Two students of Mymensingh Medical College Hospital (MMCH), on a cold winter evening in the 1980s, were wandering around the hospital's outdoors. There were no patients there at that time and the place was quiet.
With a quiet hour at hand, the two began reminiscing about the good times they had spent at the college. They were about to complete their bachelor's degree in a year. But leaving the place behind would not be easy. They wanted to do something meaningful. They wanted to create a bond with the place that would last a long time.
The two friends - Md Ataur Rahman Masum and - Ghous M Khan came from two different political ideologies so it was not easy to come up with an idea that both agreed upon. Eventually, they decided to do something for the wellbeing of the students at medical college.
They decided to form a club to help medical students with their academic studies. The club would serve as a platform for students to discuss their studies every week.
The next day they called a meeting at the library, invited other students over, and solicited their opinion. All the students present liked the idea and agreed to build the club.
It was named Medicine Club.
Forty years since its founding, the club is now present in 25 medical colleges and has 5,000 registered members and 2,000 volunteers.
Besides hosting clinical and preclinical classes and seminars for medical students, the activities of the club has expanded to include voluntary blood donation, blood grouping programmes and regular health check-ups for ordinary people. It also provides free medication and treatment to poor patients.
The club has a few programmes where patients are charged for the club's services but it is intended to raise funds for the club.
"I never expected that the club would continue for so long and leave such an impression on people," said Masum, the founding general secretary and an honorary lifetime member of Medicine Club.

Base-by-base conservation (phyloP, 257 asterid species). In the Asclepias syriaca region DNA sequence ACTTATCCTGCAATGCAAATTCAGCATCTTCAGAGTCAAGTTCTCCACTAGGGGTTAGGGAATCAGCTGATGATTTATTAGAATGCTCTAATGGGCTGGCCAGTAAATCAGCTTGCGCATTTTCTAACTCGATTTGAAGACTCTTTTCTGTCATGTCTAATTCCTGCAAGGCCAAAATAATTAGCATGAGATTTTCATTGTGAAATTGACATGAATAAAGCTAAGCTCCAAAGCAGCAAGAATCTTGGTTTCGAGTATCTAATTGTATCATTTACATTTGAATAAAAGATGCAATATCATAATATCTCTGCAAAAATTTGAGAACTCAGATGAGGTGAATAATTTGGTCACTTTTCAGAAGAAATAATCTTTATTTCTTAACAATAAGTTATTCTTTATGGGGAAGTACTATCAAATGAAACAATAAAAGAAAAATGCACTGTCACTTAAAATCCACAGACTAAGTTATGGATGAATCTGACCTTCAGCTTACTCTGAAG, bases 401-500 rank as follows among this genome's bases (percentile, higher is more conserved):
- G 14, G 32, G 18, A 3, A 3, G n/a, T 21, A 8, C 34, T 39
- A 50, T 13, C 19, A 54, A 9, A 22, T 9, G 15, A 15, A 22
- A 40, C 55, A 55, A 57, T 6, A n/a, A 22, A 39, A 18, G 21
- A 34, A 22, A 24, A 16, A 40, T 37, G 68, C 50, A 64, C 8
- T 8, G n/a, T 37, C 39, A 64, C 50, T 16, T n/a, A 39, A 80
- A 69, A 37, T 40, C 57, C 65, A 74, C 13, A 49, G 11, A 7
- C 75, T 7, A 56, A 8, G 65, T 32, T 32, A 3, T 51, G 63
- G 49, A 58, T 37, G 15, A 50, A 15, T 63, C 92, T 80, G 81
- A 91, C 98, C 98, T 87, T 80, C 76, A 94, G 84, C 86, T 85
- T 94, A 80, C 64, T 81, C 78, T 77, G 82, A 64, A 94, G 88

Medicine Club started with the motto "learn and let others learn to serve humanity in the best possible manner". To this day, the club is driven by that motto.
A 25-year-old thalassemia patient, Sadia Afrin Nitu, has been a regular blood recipient from this club since 2014. Her brother is also a thalassemia patient and it was hard for them to find blood donors every two months. Later, her family got to know about Medicine Club and enlisted their names there.
"Since becoming a member of this club, I haven't faced any disappointment. The club's committee members change every year but they always keep track of the blood donors and receivers, along with the schedule. Sometimes they call and take updates, too. In case of an emergency, Medicine Club is the only reliable name that comes to mind," Nitu said, while speaking about how this club impacted her life.
Seven more medical colleges are soon going to be registered with the Medicine Club.
The club's monthly activities take place in the respective campuses but all the 25 universities frequently communicate with the central committee before taking any important decision.
In its four decades, the name "Medicine Club" has spread among many people. So when patients need special care and medical support they cannot afford on their own, they come here seeking help. Sometimes, professional doctors suggest they visit Medicine Club.
The committee of Medicine Club holds meetings for patients who need immediate help, and decides on actions based on the situation. In most cases, the club helps these people from the internal funds - raised from the registered members' and advisors' contributions.
Arranging fund raising programmes and making people aware of the club's activities have been the most crucial part of its journey. The club publishes posters, leaflets and souvenirs related to health, arranges cultural programmes, participates in different rallies.
"These promotions let people know about our existence and activities. We believe that the more people visit us, the more we can help. Luckily, we have never faced any problem due to student politics or any other factor. Everyone has helped us. This is a platform where everyone is treated equally and we only work for the wellbeing of human beings," said Nipun Kumar Sarker, the president of Medicine Club, MMC unit.
More than 10 lakh people have received treatment from the club till now. The club has 3,500 registered thalassemia patients and has provided 34,256 bags of blood to their registered and non-registered members. Around 10,437 patients have received medicines from the club free of charge.
Medicine Club has continued its work amid this pandemic and approximately 70,000 people have received its telemedicine services. It has donated 70 bags of plasma to patients, supported 700 health professionals with PPEs and donated Tk44 lakh to the ones in need.
This club is a place where advisors and members share a special bond and keep inspiring each other to do good for the society.
Taufique Jahan Maitry, an intern doctor, is an advisor of this club and has been a member of this club since his first year of medical college.
"This is a place where we share things - from academic knowledge to personal experiences. This club is more like our home where a bunch of good-hearted people work to grow with each other," Taufique said.